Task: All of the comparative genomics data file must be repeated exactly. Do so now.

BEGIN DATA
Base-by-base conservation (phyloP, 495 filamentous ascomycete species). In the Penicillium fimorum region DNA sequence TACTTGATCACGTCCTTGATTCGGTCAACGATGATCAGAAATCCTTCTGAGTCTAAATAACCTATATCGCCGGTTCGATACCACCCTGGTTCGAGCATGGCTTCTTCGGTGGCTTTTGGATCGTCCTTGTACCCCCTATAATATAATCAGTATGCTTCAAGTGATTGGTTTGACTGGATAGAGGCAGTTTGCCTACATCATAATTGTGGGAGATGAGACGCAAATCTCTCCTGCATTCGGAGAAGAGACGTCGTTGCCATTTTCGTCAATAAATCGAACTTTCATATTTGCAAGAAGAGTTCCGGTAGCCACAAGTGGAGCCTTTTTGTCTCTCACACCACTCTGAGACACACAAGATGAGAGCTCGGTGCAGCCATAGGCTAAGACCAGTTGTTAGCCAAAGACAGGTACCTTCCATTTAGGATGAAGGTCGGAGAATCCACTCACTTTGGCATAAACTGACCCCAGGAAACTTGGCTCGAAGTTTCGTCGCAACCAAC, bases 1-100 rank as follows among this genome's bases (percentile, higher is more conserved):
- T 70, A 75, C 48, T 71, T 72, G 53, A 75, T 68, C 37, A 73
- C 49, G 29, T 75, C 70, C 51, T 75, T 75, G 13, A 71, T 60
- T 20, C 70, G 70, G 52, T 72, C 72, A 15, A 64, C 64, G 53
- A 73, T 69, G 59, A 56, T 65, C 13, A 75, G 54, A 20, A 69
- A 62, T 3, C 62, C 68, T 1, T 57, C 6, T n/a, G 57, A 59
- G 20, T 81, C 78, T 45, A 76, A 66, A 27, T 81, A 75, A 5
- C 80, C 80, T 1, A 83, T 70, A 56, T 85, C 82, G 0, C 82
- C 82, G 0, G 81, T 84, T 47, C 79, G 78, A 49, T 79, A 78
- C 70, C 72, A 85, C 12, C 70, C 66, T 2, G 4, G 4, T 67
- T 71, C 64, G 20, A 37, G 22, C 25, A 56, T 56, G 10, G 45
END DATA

Base-by-base conservation (phyloP, 495 filamentous ascomycete species). In the Penicillium fimorum region DNA sequence TACTTGATCACGTCCTTGATTCGGTCAACGATGATCAGAAATCCTTCTGAGTCTAAATAACCTATATCGCCGGTTCGATACCACCCTGGTTCGAGCATGGCTTCTTCGGTGGCTTTTGGATCGTCCTTGTACCCCCTATAATATAATCAGTATGCTTCAAGTGATTGGTTTGACTGGATAGAGGCAGTTTGCCTACATCATAATTGTGGGAGATGAGACGCAAATCTCTCCTGCATTCGGAGAAGAGACGTCGTTGCCATTTTCGTCAATAAATCGAACTTTCATATTTGCAAGAAGAGTTCCGGTAGCCACAAGTGGAGCCTTTTTGTCTCTCACACCACTCTGAGACACACAAGATGAGAGCTCGGTGCAGCCATAGGCTAAGACCAGTTGTTAGCCAAAGACAGGTACCTTCCATTTAGGATGAAGGTCGGAGAATCCACTCACTTTGGCATAAACTGACCCCAGGAAACTTGGCTCGAAGTTTCGTCGCAACCAAC, bases 1-100 rank as follows among this genome's bases (percentile, higher is more conserved):
- T 70, A 75, C 48, T 71, T 72, G 53, A 75, T 68, C 37, A 73
- C 49, G 29, T 75, C 70, C 51, T 75, T 75, G 13, A 71, T 60
- T 20, C 70, G 70, G 52, T 72, C 72, A 15, A 64, C 64, G 53
- A 73, T 69, G 59, A 56, T 65, C 13, A 75, G 54, A 20, A 69
- A 62, T 3, C 62, C 68, T 1, T 57, C 6, T n/a, G 57, A 59
- G 20, T 81, C 78, T 45, A 76, A 66, A 27, T 81, A 75, A 5
- C 80, C 80, T 1, A 83, T 70, A 56, T 85, C 82, G 0, C 82
- C 82, G 0, G 81, T 84, T 47, C 79, G 78, A 49, T 79, A 78
- C 70, C 72, A 85, C 12, C 70, C 66, T 2, G 4, G 4, T 67
- T 71, C 64, G 20, A 37, G 22, C 25, A 56, T 56, G 10, G 45